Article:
(In honor of Read-a-Romance Month, I am re-reading my all-time favorite romance novel, The Windflower and remarking on how my perceptions of the book differ this time around).
My perception of the central romance in The Windflower is very different this time around, mainly because my perception of Devon is far less favorable. It isn't only that he is more abusive than I remember. I suspect I originally measured him against the common romance heroes of the 1980s, many of whom were far more brutal. I found myself hoping that he would grovel sufficiently to make up for his bad behavior. Although he does, briefly, humble himself and express sincere regret for his past actions, he bullies Merry into marrying him on the same day, so it sort of undermines the new leaf he has supposedly turned over. Although Merry delivers a satisfying punch to his jaw, I kept wishing she would chain Devon up and whip him before she finally gave in and agreed to marry him (and I don't even care for BDSM; I just think he really had it coming to him).
I also noticed this time around that Devon is not portrayed as a believable person. He is a composite of at least three romance hero archetypes: the pirate, the duke and the spy. He is also described as a genius (although we never witness him having any brilliant ideas or using his supposedly-clever brain to figure out who Merry really is). His motivations are told to the reader rather than shown. That was a common approach in classic romance novels. However, The Windflower is full of brilliantly fleshed-out characters, which is what makes it odd that Devon is such an artificial construct.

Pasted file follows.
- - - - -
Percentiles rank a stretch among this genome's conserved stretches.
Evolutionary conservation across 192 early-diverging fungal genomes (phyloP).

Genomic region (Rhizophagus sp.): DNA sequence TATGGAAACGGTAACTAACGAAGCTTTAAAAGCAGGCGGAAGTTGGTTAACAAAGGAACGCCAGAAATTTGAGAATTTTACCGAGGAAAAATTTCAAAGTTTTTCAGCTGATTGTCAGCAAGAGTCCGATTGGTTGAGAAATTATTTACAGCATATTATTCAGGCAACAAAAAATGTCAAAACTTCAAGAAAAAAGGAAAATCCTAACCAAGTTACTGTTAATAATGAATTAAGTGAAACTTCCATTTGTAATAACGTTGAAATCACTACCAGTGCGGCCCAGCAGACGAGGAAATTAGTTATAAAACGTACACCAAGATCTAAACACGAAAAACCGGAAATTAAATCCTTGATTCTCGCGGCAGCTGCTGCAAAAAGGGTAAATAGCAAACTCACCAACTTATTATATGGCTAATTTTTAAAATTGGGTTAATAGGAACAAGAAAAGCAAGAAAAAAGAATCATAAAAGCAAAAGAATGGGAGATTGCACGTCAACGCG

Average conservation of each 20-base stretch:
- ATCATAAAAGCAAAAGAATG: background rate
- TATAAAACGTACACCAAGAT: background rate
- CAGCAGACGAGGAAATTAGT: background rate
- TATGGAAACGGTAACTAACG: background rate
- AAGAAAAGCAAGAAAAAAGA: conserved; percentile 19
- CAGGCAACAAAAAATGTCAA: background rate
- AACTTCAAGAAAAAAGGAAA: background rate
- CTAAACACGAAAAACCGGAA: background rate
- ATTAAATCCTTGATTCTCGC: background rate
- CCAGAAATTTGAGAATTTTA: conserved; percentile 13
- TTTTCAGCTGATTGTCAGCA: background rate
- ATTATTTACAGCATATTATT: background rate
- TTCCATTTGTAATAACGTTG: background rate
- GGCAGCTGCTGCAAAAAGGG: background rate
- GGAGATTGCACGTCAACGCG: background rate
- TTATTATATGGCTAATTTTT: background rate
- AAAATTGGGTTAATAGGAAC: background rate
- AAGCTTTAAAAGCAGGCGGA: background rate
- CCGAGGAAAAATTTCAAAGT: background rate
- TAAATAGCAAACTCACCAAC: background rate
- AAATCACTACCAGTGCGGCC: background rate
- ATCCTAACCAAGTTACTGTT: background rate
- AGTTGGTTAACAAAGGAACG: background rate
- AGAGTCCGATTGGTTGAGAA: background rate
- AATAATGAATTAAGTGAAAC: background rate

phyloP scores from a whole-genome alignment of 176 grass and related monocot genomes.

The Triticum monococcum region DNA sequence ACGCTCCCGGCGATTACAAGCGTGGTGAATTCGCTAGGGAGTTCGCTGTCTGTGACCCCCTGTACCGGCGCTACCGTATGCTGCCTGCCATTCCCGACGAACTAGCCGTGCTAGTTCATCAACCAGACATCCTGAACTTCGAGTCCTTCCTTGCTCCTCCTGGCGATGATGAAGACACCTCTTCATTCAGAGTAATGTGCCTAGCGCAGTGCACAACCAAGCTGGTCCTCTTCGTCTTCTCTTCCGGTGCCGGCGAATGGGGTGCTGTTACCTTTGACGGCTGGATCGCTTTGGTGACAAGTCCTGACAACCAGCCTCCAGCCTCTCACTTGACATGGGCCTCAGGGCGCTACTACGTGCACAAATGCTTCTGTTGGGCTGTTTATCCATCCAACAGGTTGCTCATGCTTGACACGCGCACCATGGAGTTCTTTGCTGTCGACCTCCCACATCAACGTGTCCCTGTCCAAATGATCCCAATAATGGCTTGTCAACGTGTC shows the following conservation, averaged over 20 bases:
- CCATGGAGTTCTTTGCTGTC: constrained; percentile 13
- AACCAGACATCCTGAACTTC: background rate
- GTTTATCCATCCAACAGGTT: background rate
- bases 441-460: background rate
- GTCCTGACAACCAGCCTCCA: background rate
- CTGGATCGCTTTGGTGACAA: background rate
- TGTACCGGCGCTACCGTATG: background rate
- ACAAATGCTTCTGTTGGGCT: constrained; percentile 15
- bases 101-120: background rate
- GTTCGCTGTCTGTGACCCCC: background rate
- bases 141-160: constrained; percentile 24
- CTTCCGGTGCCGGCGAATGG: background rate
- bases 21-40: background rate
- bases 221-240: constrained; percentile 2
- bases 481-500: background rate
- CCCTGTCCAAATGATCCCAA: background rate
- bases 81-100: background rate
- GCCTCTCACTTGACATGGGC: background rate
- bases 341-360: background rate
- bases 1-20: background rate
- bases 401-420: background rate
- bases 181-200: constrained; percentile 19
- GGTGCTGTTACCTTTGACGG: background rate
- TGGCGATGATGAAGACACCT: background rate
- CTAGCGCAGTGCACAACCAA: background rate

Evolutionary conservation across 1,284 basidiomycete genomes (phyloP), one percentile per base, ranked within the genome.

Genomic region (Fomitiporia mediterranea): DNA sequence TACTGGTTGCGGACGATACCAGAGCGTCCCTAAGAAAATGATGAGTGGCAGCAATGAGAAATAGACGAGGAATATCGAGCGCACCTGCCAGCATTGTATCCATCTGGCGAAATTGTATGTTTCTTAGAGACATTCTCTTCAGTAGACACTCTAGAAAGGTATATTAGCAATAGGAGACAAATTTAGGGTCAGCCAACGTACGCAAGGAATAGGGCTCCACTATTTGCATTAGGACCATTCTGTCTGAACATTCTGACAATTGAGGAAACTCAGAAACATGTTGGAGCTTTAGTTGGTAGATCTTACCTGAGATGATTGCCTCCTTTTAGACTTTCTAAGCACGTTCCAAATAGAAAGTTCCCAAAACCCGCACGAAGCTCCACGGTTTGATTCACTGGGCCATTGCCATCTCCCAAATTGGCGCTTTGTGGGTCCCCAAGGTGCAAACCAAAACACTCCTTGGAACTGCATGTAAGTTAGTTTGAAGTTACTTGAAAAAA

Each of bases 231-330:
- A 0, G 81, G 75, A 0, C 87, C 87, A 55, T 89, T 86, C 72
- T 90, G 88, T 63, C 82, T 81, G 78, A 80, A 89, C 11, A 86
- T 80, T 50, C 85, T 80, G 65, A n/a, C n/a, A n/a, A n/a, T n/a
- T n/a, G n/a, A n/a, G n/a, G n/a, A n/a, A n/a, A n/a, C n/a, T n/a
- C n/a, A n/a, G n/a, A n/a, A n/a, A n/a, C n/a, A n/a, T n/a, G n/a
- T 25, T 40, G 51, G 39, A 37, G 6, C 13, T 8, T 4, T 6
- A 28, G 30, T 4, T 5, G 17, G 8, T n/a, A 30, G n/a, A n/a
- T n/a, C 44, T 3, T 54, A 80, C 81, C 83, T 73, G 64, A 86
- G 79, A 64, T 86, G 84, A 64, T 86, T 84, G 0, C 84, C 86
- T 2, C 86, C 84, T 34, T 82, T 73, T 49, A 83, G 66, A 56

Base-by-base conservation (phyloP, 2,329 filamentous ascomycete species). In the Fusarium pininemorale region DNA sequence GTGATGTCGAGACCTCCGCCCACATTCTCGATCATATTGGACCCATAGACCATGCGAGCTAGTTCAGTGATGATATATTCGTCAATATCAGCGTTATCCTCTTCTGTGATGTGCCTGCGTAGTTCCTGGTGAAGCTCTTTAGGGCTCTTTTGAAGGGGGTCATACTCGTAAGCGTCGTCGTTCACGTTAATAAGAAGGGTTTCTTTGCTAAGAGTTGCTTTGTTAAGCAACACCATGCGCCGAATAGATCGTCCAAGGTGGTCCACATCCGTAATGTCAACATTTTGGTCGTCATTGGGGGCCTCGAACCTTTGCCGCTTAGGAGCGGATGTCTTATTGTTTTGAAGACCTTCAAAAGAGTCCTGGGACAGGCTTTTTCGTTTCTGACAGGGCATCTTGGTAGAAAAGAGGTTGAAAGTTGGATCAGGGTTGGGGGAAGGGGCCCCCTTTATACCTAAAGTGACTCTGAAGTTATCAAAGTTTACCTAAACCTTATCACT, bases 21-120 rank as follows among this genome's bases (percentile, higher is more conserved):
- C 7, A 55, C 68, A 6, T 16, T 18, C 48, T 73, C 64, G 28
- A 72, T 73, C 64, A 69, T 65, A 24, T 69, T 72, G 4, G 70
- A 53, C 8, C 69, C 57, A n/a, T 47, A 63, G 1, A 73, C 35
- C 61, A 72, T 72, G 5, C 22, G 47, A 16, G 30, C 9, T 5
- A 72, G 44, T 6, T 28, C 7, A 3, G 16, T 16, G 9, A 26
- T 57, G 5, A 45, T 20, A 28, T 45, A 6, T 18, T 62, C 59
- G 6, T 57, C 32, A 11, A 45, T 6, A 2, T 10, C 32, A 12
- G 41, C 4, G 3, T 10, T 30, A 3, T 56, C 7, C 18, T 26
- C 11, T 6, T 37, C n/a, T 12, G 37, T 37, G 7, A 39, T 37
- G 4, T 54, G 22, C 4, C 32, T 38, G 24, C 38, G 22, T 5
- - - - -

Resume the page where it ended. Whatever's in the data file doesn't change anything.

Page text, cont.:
He is a placeholder for the man of Merry's dreams. He is her unicorn, and also the MacGuffin that sets Merry's adventures in motion. Her trip to England was engineered by Devon's relatives, who viewed her as a potential bride for him. She was kidnapped off the ship by the inept burglars whom Devon hired to steal incriminating papers from his old enemy. Her disastrous escape attempts were motivated by her fear of both his hostility toward her and her growing attraction for him.
When their union is finally consummated, his passion is taken for granted, contrary to the available evidence. The sex is described in a style that was common to many classic romance novels. There are many flowery metaphors for the feelings the pair experience. Devon manages to touch Merry slowly and gently in all the right places, without producing any frightening grunts or messy bodily fluids. It's like a spa visit with a happy ending. He performed not like a human male but more like a sexbot from a regency-themed sci-fi brothel (imagine Austenland if it were written by Michael Crichton, author of Westworld).
Again, this was a common convention in classic romance novels. The hero exists in a constant state of desire for the heroine, so that he is always ready when she finally is, and somehow this all-consuming passion is expressed by catering only to her desires. When I was a young woman with limited sexual experience, I found that fantasy very appealing. Now that I am a mature woman of more experience, I find it rather quaint but not terribly satisfying.
However, The Windflower still works for me as women's fiction. It's really about Merry's journey from shy, lonely introvert to spy, pirate and duchess. I'm still hoping for sequels about Cat, Raven and Rand Morgan.